New Zealand-China Relations: Common Points and Differences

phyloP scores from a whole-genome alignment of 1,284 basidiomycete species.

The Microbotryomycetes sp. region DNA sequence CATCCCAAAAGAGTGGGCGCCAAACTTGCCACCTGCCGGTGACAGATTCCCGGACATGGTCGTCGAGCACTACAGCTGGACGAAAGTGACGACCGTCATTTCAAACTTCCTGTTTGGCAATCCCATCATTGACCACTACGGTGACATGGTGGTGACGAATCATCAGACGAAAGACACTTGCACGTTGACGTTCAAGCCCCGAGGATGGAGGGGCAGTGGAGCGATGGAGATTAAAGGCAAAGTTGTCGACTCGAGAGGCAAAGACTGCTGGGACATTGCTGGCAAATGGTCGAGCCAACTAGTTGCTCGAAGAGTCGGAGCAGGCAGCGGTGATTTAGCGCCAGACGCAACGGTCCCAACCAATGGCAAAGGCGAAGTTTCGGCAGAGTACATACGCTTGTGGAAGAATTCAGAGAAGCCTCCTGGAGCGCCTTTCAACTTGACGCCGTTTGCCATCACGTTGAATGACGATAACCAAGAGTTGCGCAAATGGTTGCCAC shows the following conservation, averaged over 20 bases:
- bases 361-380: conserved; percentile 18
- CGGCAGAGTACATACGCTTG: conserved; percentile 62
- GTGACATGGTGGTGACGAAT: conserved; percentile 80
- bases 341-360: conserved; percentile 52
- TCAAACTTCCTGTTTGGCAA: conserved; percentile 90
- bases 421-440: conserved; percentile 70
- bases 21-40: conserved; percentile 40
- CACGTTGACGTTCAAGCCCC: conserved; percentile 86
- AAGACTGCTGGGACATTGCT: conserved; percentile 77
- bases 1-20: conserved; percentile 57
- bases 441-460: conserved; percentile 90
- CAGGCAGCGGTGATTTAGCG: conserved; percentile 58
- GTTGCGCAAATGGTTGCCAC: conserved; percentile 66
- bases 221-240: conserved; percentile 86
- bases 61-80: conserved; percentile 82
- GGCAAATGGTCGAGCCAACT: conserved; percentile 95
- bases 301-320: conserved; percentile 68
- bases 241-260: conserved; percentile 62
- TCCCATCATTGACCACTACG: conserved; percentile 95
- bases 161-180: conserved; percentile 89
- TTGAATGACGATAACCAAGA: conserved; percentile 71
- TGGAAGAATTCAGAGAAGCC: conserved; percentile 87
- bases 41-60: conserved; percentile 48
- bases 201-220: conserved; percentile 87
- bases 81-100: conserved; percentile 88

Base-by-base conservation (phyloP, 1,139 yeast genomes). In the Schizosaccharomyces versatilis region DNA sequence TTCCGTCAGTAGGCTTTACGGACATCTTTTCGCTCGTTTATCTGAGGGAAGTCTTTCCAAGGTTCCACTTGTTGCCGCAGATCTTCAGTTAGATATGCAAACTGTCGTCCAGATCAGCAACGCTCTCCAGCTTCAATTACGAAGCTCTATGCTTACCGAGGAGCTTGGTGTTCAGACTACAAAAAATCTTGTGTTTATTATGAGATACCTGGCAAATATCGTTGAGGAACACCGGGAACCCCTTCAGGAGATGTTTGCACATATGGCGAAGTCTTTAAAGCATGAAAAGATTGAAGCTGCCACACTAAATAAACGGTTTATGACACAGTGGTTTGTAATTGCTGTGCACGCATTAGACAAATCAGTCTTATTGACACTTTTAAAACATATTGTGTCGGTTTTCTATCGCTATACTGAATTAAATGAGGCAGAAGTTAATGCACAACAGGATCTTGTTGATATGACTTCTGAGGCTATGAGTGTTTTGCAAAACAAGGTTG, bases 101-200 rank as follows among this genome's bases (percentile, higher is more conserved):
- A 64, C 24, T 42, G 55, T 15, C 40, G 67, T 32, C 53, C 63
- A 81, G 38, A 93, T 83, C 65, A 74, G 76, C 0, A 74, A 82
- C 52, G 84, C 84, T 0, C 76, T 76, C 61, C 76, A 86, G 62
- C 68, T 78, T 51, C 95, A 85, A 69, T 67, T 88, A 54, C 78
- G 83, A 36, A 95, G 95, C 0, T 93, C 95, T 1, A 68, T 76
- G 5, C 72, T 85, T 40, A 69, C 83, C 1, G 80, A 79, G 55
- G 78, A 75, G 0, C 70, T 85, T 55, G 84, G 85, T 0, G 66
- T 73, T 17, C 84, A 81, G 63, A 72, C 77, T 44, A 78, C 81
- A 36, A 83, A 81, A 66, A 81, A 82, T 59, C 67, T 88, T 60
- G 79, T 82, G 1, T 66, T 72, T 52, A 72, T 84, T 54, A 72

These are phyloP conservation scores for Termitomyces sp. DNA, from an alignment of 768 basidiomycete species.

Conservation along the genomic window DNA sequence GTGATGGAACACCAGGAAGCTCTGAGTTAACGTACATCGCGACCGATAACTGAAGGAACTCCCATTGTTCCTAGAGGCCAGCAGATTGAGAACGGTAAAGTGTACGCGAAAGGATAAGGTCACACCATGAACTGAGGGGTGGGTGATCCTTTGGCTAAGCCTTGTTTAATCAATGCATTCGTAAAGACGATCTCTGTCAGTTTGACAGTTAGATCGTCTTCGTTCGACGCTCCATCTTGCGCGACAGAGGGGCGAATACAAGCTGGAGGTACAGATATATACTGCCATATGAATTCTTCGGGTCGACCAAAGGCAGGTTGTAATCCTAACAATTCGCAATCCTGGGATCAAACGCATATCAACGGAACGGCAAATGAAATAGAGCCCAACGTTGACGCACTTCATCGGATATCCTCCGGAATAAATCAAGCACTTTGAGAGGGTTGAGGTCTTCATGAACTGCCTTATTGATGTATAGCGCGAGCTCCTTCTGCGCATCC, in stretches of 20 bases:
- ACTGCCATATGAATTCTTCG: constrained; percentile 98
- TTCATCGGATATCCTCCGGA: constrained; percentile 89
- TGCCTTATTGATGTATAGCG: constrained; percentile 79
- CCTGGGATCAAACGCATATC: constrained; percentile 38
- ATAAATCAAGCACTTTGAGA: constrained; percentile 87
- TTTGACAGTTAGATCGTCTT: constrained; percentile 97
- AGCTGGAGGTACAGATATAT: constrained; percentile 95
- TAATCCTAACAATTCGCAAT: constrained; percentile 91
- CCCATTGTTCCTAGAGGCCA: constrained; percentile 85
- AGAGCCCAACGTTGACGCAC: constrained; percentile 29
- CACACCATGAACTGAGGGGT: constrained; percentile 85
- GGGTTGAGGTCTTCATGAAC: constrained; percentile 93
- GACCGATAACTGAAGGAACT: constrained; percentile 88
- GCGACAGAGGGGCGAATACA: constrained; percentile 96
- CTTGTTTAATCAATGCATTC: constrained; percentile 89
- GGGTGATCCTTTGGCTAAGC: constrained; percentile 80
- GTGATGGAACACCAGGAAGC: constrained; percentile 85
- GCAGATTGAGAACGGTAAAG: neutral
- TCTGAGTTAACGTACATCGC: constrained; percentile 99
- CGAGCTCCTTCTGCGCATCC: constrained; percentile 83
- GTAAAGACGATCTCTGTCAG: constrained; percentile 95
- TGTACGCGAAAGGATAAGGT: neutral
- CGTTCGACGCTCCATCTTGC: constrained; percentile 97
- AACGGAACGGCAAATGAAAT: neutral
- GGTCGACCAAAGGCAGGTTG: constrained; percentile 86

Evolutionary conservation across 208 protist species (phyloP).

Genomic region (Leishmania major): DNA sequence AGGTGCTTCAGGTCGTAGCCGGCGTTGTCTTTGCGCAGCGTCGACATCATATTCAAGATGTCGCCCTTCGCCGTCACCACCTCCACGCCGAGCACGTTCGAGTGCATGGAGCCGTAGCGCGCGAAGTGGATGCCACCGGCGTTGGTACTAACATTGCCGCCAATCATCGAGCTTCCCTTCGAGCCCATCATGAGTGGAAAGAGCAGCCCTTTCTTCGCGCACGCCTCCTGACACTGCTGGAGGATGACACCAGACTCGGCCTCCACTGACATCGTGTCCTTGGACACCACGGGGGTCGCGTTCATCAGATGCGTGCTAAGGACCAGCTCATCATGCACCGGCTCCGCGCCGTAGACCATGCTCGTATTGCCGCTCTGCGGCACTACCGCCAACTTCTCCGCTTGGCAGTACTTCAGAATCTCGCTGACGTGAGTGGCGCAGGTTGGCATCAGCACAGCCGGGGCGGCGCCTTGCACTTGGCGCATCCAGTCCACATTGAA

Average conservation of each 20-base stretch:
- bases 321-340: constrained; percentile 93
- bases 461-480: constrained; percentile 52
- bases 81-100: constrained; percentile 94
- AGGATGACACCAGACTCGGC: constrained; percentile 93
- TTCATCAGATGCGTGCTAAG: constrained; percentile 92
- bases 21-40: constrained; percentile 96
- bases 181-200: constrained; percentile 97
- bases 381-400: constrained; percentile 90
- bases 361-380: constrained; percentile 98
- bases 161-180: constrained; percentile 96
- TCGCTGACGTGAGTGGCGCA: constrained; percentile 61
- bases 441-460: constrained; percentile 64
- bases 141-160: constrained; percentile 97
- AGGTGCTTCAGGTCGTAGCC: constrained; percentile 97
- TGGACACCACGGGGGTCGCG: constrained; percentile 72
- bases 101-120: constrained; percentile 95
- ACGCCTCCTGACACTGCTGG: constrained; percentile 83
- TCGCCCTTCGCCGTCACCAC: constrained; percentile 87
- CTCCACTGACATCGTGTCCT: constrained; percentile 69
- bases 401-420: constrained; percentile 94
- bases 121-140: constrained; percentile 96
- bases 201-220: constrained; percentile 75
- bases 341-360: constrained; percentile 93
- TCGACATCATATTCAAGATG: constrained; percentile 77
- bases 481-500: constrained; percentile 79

The 35th anniversary of New Zealand establishing diplomatic relations with the People’s Republic of China (PRC) fell on 22 December 2007. This anniversary was marked by high-powered celebrations in both Beijing and Wellington. Yet, it should not be forgotten that New Zealand-China relations stretch much longer than the 35 years of formal relations with the PRC. There is a saying in Chinese, “when drinking water, think of its source” (yin shui si yuan), and in this paper I will survey some of the historical sources of New Zealand’s current close interest in, and involvement with, China. New Zealand has long had an extensive and complex relationship with China. The diversity of these long-term connections has resulted in an unusually high level of awareness of China and its people in New Zealand, and a strong interest in expanding the relationship still further. Another saying is also useful as a framework for understanding New Zealand-China relations: “seek common points; face up to differences.” China’s rising dominance in the Asia-Pacific region in recent years has brought about a significant readjustment in New Zealand’s foreign policy, one which the New Zealand population appears ill-prepared to adjust to and which poses a number of challenges for the future. In the second half of the paper, I will discuss some of the points New Zealand has in common with China, along with some of the differences.
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